Outpost: A Film Review

I have to admit, when I noticed the message in my DM folder, I was expecting a dick pick.

Not so. It was a promo for a newly released short film called Outpost, apparently more than five years in the making, now finally released. I couldn’t help feeling intrigued. Anything marked as “epic science fiction” is bound to attract my interest. So I followed the link and watched.

Short films, like short stories, are underrated. It’s hard to build a compelling narrative in a short amount of time. Take three hours and many people could come up with something compelling. It requires great skill to pull off the same trick in a mere seventeen minutes.

Outpost manages to do just that. The story is not the most original I’ve ever encountered. A man and a strange woman (An android? A form of artificial intelligence?) find themselves together in the remote outpost that gives the film its title and flee from an unspecified danger. But rather than going for straightforward narration (as you’d find in longer, more mainstream films) Outpost elects to focus on atmosphere and mood. And it creates something genuinely compelling in the process.

The special effects, it should be said, are impressive. Far better than many examples I’ve recently seen in films with bigger crews and larger budgets. As a result the film looks slick and fresh. Science fiction, like most genre fiction, often rubs shoulders with cheesiness because so many of its tropes are recycled over and over again, to the point where they lose their ability to amaze. But in the case of Outpost, the crisp CGI makes the film look fresh instead of a mere reimagination of an existing vocabulary.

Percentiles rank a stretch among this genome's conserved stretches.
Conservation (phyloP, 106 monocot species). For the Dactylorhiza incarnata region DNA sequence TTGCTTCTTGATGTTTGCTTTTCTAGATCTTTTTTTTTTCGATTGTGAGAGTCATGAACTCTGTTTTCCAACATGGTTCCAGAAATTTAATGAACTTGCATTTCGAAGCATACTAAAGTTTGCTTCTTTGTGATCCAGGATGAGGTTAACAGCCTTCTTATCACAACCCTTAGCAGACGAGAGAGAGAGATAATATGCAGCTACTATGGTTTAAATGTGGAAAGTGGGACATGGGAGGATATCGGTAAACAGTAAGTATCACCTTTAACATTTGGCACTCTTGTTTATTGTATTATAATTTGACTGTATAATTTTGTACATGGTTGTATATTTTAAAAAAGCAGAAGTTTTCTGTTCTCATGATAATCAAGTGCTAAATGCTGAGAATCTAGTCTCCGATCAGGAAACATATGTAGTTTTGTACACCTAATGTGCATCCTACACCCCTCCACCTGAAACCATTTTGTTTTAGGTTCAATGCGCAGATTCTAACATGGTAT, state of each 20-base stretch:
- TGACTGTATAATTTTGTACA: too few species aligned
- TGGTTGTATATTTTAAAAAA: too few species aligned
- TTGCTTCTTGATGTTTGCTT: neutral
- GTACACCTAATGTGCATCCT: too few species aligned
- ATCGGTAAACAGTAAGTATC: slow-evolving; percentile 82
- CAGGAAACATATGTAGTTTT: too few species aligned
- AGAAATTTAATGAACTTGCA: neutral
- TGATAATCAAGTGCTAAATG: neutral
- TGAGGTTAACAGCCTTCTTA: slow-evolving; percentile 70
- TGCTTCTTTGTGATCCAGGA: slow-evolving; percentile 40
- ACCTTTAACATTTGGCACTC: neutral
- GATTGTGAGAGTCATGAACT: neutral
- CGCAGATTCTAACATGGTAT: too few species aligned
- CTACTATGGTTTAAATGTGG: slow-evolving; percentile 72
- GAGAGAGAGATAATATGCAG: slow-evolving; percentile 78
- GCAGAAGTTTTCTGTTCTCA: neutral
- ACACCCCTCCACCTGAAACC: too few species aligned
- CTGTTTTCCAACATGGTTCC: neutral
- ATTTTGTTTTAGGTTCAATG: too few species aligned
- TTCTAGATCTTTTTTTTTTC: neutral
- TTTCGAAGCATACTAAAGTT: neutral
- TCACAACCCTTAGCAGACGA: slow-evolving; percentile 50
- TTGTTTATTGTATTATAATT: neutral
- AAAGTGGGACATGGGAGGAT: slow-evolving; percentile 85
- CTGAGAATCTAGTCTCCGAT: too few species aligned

The result is a film as dreamy as it is ominous. Even though I didn’t quite understand what was going on, I both enjoyed and feared every second of it. There’s a strong sense of melancholy running throughout the film, created not in the least by the excellent performance of its actors, and amplified by its ambient music. That the creators managed to achieve all this with a small crew and – presumably – an equally small budget is nothing short of amazing.

In the end, what I loved most is that the film did not focus so much on its own epicness, despite the description. It’s actually a love story, narrated very carefully and understatedly, set in an out-of-this-world environment. This makes it worth watching even for those who normally claim to not like science fiction. For me, Outpost is not really about technology and the great big lights in the sky, but about the place of humanity in relation to them. A theme that should speak to anyone, regardless of your tastes.

Image: A still from Outpost, with Youtube subtitles for unintentional comedic effect

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